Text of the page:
Courtney Barnett on “Things Take Time, Take Time” | Under The Radar Magazine Under the Radar | Music Blog for the Indie Music Magazine
Wednesday, September 28th, 2022  

Courtney Barnett on “Things Take Time, Take Time”

Bringing Down the Walls

Apr 15, 2022 Photography by Mia Mala McDonald Issue #69 - 20th Anniversary Issue
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Given the benefit of hindsight, Courtney Barnett can now see how guarded she was when she wrote her last solo album, 2018’s Tell Me How You Really Feel. Against a backdrop of cultural strife at home (the vote on same-sex marriage saw a rise in violence and hate speech) and overseas (peak Trump years), plus the ever encroaching tentacles of social media’s uglier side, Barnett seemed to lash out. “Nameless, Faceless” dealt with trolls and online misogyny, and the mere title of “I’m Not Your Mother, I’m Not Your Bitch” created the impression that we really knew what made her bristle. In revealing to us the disconnects she felt within herself, her friendships, her then “marriage” (for a long time, former partner Jen Cloher and Barnett both wore wedding bands but weren’t allowed to officially marry in Australia), and ironically with her fans as well—she was still connecting with us. It felt raw and personal.

“I think sometimes with that time and distance you can read something differently,” says the 34-year-old, on a morning Zoom call from Joshua Tree, in the Californian dessert. “You can interpret it so differently and I can kind of see through it…some struggle and some pain and well-guarded high walls that I had kind of put up around me.” Even her humor, doled out expertly to undercut grave moments and serious emotions, she realizes was another wall, a defense mechanism to detract away from things that matter.

Things Take Time, Take Time, her recent third album, attempts to course correct. The songs are more melancholy, there’s less of an attempt to make us laugh. First single “Rae Street” is not crowded with clever double entendres or tongue-in-cheek truisms, just the plaintive summation of her day spent looking out her new apartment window. She noticed the foliage changing as lockdown dragged on for Melbourne—which had the most extended COVID-19 lockdowns of any Australian city so far—and found comfort in that change. She wasn’t the hapless observer operating outside her own body as in her 2013 breakthrough single “Avant Gardener” or dispensing belated cutting rebukes to an online hater on “Nameless, Faceless,” instead the most standout line from “Rae Street” is about actively making change even if it’s just changing her sheets.

When pressed if she still makes jokes to deflect from being honest, she replies “I probably still do it,” but in recognizing this as a failing of sorts she admits she hopes to “be better, or change it.”

“Here’s The Thing” and “Before You Gotta Go” both have the laid-back guitar twang and reverb drench of her fellow Lotta Sea Lice collaborator and friend, Kurt Vile. More importantly, both see her make an attempt at being lyrically straight-forward. But it is the raw, bare bones simplicity of the pair of songs that bring the album to a close—“Splendour” and “Oh the Night”—that reveal the true emotional heart of this record, and are worthy testaments to her desire to bring down those walls with uncluttered truth telling. Of “Splendour,” which first came to her late at night in a hotel room, she says “it is this tiny slice of a song…the little underdog of the album,” and she loves it.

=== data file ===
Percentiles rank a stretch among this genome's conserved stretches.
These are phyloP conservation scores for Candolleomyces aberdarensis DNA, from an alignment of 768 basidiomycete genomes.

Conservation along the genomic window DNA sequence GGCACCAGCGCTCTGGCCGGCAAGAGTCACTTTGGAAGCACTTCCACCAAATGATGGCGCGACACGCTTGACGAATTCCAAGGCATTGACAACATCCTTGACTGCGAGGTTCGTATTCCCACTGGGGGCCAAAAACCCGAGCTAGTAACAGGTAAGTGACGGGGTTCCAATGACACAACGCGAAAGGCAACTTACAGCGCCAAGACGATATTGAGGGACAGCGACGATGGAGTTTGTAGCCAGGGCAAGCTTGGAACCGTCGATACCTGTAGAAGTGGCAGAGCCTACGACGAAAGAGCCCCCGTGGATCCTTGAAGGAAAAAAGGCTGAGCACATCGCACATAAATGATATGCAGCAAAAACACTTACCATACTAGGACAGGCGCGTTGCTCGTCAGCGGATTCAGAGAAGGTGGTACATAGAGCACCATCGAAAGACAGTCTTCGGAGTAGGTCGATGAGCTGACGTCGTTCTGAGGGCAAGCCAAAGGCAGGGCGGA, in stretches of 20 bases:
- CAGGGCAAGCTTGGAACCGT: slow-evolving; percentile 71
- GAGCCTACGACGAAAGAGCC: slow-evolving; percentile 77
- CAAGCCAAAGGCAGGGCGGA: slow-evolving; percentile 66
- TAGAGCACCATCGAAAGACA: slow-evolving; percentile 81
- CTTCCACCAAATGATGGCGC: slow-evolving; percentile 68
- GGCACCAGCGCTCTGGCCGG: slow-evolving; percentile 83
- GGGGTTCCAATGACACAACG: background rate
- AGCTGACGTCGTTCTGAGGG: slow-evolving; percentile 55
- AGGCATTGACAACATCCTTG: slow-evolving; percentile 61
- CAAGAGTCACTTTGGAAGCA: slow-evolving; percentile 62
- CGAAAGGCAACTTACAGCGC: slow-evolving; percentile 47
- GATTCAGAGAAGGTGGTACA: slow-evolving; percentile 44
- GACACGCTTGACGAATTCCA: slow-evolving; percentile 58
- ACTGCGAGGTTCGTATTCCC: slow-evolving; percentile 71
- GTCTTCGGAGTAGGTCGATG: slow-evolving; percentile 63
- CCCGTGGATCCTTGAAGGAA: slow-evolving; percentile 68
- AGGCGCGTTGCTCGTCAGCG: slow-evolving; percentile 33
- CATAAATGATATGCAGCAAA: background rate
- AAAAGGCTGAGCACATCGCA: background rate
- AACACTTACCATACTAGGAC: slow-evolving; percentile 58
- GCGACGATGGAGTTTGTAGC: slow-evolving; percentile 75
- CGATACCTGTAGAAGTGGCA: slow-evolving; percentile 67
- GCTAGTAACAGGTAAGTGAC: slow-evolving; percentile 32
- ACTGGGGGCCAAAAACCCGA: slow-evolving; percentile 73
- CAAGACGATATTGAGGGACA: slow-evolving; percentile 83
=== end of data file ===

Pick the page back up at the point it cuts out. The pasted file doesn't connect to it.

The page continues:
After a decade of phenomenal success, constant touring, and opportunities to record with her musical heroes, Barnett’s focus had shifted to the small world outside the window of her apartment. Her relationship with Cloher had ended in 2018—though their professional partnership as co-founders of Milk! Records is still intact—and this was the first time that she was living on her own. Sonically, the new album feels more intimate. She wrote the songs with Warpaint drummer Stella Mozgawa, who played on Lotta Sea Lice. At the start of the pandemic, Mozgawa had given her tutorials on how to use a drum machine, and traded music with her. Eventually Barnett asked her to produce the album. The two picked up instruments as the recording process went along without calling on her regular bandmates, Dave Mudie and Andrew “Bones” Sloane. When asked how they felt about being left out, she replies: “They’re two of my best friends…I think they got it.”

Having undergone a fair amount of change in her personal life at the time and beset with the uncertainty of a global pandemic or how to even put out and tour a new album, Barnett felt she had to just embrace the unpredictability. “I wanted to do the album in a different way,” she explains. “It was just, I guess, where my head was at…stepping outside that kind of comfort zone and trying to experiment a little bit,” she pauses, then smiles. “And I think it was good.”

[Note: This article originally appeared in Issue 69 of Under the Radar’s print magazine, our 20th Anniversary Issue, which is out now. This is its debut online.]

www.courtneybarnett.com.au

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Read our 2018 cover story on Courtney Barnett here.

Read our ranking of the 10 best Courtney Barnett songs.

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